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Roane County was among 85 of Tennessee’s 95 counties that experienced a surge in its unemployment rate for
November, according to statistics released late last month by the Tennessee Department of Labor and Workforce Development.
Though the county’s 7.6-percent November rate was marginally higher than October’s 7.3 percent, Roane County reclaimed its No. 4 spot among counties with the lowest-ranking unemployment figures across the state.
The consistent placement of Roane County among those top five counties makes it one of Tennessee’s powerhouse counties on the jobless scale.
Middle Tennessee’s Lincoln County has held on to the No. 1 post for more than a year, boasting a November jobless rate of 6.3 percent.
That’s followed by Williamson County, also in Middle Tennessee, with 6.8 percent, and neighboring Knox County, registering 7.2 percent.
Roane County’s figures mean that 25,940 of the county’s 28,080-strong workforce was employed in November.
Jobless rates statewide and nationwide rose by 0.3 percent in November, with Tennessee weighing in at 9.4 percent and the U.S. rate at 9.3 percent.
Statewide, eight counties experienced a decrease, and rates remained unchanged for two counties.
Nearby Scott County had the state’s highest unemployment rate at 19.9 percent.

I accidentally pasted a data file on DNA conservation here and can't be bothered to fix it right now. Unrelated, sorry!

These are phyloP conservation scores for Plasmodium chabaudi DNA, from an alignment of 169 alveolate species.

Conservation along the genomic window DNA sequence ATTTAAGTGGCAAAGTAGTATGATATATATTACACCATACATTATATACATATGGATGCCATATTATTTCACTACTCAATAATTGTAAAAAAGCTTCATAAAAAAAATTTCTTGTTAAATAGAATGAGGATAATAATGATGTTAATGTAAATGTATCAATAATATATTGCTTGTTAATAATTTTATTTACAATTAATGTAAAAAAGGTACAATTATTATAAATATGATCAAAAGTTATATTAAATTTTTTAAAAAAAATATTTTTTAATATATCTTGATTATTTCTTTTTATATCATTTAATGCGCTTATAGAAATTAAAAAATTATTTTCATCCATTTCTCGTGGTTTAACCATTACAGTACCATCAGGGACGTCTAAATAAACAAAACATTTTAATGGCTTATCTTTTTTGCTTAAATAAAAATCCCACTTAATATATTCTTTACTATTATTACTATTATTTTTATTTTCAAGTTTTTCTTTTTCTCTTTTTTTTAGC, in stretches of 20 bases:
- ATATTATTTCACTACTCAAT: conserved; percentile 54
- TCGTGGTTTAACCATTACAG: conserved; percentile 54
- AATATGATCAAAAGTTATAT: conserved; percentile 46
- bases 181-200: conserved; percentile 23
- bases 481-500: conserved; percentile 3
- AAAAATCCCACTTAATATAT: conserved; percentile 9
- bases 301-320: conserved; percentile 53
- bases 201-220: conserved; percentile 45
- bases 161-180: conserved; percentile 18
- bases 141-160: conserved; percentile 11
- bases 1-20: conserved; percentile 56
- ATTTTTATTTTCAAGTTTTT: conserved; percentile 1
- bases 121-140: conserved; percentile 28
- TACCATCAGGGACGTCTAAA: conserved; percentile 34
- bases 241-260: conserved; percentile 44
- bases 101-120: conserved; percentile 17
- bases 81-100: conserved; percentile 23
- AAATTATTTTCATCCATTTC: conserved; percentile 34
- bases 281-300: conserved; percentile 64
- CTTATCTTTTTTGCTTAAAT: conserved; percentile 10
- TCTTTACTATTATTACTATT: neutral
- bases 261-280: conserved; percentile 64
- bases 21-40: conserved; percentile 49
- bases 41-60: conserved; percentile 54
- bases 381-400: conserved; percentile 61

Marshall County in Middle Tennessee reflected the next highest rate at 16.2 percent.
Pickett County, which lies on the Kentucky border on the Cumberland Plateau in Middle Tennessee, had the state’s third-highest rate at 15.5 percent.
Unemployment rates for surrounding counties in November were Anderson, 8.6, up 0.2 percent; Cumberland, 10.3, up 1 percent; Knox, 7.2, up 0.2 percent; Loudon, 8.2, up 0.7 percent; McMinn, 12.1, up 0.6 percent; Meigs, 12.4, up 0.7 percent; Monroe, 12.9, up 0.6 percent; Morgan, 10.3, down 0.2 percent; and Rhea, 12.3, up 0.3 percent.
The Knoxville Combined Metropolitan Statistical Area had the lowest unemployment rate in its category at 7.5 percent, an increase over October’s 7.2 percent.
The area is comprised of Knoxville, Roane County, Campbell County, Morristown, Cocke and Sevier counties.
Thirty-seven counties registered a rate greater than 5 percent but lower than 10 percent.
The jobless rate was 10 percent or greater in 58 counties, with no counties recording a rate at 20 percent or greater.